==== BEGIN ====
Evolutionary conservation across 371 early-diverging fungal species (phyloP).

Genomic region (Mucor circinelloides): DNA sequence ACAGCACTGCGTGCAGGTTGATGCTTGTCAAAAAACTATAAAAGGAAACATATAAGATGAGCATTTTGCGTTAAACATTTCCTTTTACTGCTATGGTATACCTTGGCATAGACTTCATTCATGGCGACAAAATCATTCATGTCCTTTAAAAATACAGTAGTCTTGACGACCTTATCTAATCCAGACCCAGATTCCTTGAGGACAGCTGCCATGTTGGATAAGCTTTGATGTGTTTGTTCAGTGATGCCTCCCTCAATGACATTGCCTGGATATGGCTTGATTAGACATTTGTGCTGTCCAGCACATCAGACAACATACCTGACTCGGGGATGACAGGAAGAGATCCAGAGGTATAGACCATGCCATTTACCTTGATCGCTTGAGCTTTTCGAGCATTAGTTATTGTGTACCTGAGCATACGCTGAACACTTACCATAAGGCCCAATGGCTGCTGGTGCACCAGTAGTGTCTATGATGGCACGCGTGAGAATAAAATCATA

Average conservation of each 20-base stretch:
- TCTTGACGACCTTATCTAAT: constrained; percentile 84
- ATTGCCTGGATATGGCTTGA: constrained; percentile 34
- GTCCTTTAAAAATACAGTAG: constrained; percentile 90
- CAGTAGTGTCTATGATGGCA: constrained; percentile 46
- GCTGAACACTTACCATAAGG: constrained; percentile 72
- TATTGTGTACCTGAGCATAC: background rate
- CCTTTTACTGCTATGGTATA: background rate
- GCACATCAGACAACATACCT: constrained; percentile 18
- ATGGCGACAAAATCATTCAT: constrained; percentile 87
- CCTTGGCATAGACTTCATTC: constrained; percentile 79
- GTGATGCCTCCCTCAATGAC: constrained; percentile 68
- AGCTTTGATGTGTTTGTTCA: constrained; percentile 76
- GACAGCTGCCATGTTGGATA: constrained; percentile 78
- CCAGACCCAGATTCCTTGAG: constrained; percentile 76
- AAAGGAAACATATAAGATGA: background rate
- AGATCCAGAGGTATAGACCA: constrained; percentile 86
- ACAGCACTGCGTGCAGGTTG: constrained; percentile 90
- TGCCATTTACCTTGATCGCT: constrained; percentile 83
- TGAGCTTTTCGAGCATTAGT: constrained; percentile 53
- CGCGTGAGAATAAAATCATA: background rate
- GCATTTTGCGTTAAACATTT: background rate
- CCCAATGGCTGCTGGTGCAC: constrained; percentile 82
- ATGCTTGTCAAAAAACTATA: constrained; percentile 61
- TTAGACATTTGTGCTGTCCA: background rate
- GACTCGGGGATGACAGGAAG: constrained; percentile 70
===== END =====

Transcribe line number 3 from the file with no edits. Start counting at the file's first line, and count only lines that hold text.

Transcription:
Average conservation of each 20-base stretch: